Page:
How You Can Help People in Ukraine
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In what can be deemed an act of resistance against Russia, people are posting fake reviews of Russian restaurants to inform people about the Ukraine invasion.

On Monday, the Twitter account @YourAnonNews told people to go to Google Maps, look up Russia and review businesses or restaurants explaining what is going on in Ukraine.

Under the initial post, the account gave an example of Russian text that people could use, which was also translated in English as: "The food was great! Unfortunately, Putin spoiled our appetites by invading Ukraine. Stand up to your dictator, stop killing innocent people! Your government is lying to you. Get up!"

People in the comments thought this was a great idea and even suggested giving the establishments a five-star rating while they gave the review.

"Leave 5-star reviews (unless it's Russian state-owned, then feel free to leave 1-star ratings). The point is to push information to the Russian civilian population being lied to by Putin," one wrote.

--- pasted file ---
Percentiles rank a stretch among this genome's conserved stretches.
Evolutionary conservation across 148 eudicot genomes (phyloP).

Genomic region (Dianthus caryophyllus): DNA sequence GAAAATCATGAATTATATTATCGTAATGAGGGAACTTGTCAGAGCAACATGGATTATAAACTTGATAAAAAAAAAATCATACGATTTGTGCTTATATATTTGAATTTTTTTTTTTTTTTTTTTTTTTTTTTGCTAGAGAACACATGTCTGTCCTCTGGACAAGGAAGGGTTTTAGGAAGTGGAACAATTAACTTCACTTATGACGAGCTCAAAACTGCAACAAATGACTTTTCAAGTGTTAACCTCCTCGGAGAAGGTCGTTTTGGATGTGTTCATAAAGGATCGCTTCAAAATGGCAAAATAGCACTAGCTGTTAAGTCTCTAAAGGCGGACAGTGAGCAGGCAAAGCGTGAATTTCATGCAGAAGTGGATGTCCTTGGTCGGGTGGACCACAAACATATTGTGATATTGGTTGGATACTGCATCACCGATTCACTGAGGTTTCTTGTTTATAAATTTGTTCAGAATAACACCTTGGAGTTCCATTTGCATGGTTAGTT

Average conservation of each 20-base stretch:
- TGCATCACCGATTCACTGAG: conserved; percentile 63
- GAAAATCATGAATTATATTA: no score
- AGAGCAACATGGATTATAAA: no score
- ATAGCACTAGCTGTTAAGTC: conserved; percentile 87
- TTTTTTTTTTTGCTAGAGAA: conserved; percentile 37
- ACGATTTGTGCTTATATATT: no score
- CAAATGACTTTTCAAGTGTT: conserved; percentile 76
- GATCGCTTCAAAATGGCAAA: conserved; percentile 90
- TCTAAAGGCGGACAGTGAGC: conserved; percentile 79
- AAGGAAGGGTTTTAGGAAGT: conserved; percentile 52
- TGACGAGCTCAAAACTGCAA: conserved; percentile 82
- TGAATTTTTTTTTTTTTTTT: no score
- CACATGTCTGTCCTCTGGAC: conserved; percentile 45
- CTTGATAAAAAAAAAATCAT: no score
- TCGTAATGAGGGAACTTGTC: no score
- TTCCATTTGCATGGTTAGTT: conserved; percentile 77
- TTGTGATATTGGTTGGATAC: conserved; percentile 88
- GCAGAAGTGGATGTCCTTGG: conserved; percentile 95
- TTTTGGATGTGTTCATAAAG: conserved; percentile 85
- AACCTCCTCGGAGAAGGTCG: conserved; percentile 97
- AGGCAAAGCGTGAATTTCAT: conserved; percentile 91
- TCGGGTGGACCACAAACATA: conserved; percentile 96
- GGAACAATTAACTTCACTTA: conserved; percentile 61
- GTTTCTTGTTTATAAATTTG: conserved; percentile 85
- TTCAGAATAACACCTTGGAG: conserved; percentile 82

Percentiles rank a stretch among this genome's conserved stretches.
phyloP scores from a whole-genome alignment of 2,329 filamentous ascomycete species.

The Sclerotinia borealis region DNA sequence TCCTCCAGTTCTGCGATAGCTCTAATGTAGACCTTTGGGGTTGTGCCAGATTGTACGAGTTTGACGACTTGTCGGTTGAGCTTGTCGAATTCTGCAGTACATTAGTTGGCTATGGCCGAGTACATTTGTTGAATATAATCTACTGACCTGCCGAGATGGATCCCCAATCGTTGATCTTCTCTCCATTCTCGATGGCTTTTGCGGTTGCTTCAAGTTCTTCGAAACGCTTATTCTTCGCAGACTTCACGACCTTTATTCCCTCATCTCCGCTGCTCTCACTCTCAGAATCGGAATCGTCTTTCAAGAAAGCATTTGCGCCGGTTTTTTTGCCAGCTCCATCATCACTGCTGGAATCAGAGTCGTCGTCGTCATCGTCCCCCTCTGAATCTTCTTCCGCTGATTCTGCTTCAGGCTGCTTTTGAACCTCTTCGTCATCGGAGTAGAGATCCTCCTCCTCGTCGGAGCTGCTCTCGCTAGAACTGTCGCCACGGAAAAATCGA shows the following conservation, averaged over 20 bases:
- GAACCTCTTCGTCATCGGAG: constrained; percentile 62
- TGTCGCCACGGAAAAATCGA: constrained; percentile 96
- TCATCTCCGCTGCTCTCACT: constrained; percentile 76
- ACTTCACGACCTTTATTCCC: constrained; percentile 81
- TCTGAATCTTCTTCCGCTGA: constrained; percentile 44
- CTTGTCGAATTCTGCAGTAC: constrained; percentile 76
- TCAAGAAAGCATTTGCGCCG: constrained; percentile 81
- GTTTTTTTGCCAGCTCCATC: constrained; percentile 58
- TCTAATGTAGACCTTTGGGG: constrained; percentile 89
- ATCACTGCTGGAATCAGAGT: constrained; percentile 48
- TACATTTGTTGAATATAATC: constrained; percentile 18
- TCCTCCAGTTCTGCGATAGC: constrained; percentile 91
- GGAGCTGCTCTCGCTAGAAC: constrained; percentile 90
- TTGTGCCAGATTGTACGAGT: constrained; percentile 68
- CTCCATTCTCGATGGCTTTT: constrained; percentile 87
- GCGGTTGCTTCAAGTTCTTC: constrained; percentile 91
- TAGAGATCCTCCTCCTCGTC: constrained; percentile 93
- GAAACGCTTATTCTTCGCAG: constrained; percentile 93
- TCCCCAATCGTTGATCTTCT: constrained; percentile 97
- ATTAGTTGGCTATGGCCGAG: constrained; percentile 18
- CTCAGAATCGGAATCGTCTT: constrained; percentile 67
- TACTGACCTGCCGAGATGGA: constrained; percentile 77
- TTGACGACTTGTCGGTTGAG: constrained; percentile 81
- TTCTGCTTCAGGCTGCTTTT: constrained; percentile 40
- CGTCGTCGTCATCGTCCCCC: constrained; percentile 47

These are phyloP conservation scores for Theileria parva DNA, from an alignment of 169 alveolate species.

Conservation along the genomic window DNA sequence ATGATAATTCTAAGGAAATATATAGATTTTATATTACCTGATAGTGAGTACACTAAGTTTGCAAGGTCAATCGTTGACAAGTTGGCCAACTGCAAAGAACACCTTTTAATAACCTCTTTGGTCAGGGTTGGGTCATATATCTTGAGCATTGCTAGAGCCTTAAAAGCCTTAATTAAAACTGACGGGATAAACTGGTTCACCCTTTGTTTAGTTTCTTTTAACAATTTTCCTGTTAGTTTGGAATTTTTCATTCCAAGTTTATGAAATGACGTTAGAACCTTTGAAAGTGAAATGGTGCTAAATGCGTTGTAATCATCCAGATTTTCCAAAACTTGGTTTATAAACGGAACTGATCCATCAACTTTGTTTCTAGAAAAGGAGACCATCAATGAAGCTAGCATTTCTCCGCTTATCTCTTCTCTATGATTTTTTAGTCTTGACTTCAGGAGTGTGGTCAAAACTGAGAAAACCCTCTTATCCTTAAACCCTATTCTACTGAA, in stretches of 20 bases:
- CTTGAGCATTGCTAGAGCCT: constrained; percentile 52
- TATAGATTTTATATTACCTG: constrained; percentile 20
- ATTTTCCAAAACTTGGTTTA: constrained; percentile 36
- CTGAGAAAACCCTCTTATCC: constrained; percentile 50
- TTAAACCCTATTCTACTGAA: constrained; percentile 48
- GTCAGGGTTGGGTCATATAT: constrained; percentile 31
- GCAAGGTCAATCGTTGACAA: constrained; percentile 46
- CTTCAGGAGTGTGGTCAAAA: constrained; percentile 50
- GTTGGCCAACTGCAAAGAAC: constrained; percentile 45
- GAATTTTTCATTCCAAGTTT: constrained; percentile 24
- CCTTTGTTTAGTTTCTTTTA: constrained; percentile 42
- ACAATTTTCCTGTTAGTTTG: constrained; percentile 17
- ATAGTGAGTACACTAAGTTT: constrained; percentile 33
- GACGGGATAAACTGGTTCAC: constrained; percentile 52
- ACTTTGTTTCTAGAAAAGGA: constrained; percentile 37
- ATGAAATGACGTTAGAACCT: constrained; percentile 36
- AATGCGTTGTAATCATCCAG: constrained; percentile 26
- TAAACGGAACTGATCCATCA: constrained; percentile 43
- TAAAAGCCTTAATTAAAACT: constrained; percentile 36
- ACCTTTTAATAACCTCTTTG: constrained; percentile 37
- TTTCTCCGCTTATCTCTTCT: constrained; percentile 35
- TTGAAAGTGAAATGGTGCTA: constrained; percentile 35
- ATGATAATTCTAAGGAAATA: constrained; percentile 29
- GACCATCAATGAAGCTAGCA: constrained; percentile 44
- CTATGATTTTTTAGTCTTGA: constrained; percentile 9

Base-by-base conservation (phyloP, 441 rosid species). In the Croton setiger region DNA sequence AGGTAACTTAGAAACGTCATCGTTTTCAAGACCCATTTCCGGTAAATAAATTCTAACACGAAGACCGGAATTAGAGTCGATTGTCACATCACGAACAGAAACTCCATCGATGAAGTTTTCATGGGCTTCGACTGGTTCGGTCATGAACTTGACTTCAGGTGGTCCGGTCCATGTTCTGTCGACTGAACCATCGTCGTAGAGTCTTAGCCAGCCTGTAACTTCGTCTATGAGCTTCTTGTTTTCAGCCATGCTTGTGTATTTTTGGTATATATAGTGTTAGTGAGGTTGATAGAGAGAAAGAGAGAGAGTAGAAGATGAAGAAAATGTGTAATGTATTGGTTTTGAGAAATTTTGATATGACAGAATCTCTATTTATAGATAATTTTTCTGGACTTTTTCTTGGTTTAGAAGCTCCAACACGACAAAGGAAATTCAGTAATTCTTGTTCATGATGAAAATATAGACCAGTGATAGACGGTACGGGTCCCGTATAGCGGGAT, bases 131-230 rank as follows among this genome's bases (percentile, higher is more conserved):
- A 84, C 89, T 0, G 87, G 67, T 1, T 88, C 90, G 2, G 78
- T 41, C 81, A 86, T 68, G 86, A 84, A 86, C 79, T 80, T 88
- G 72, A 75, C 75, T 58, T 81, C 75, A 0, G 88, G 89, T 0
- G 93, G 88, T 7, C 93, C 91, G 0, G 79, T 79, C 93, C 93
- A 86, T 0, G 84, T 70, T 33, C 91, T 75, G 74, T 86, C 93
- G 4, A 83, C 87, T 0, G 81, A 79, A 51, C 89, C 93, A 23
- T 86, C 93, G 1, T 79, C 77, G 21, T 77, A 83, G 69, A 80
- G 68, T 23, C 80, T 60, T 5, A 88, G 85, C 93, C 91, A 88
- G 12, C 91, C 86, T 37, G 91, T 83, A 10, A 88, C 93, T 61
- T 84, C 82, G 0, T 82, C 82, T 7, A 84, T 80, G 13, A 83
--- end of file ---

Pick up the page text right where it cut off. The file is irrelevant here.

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"Just given 5 star[s] and pasted the message. I have given around 20 reviews in and around Moscow. Hope peace prevails. Love from India," another added.

Someone else who claims to be a local guide wrote: "Just reviewed ~20 restaurants in Moscow on Google, and I'm a local guide, so the reviews should show up first. I'll continue doing this."

In a report from the New York Times, Moscow authorities are amplifying censorship in the country "by squeezing some of the world's biggest tech companies."

Just last week, the authorities warned platforms such as Twitter,Google, Meta (the parent of Facebook), Apple, and TikTok that they the end of this month to comply with a "new law that requires them to set up legal entities in the country."

The outlet notes that legal experts and civil society groups said that the new law would make employees and the companies more susceptible to the Russian legal system and government censorship.

Apple, TikTok and Spotify have reportedly obeyed the landing law, according to the Russian internet regulator, Roskomnadzor. Google has also taken some steps forward in that direction.

Twitter and Meta have also followed some parts of the law, but not all.

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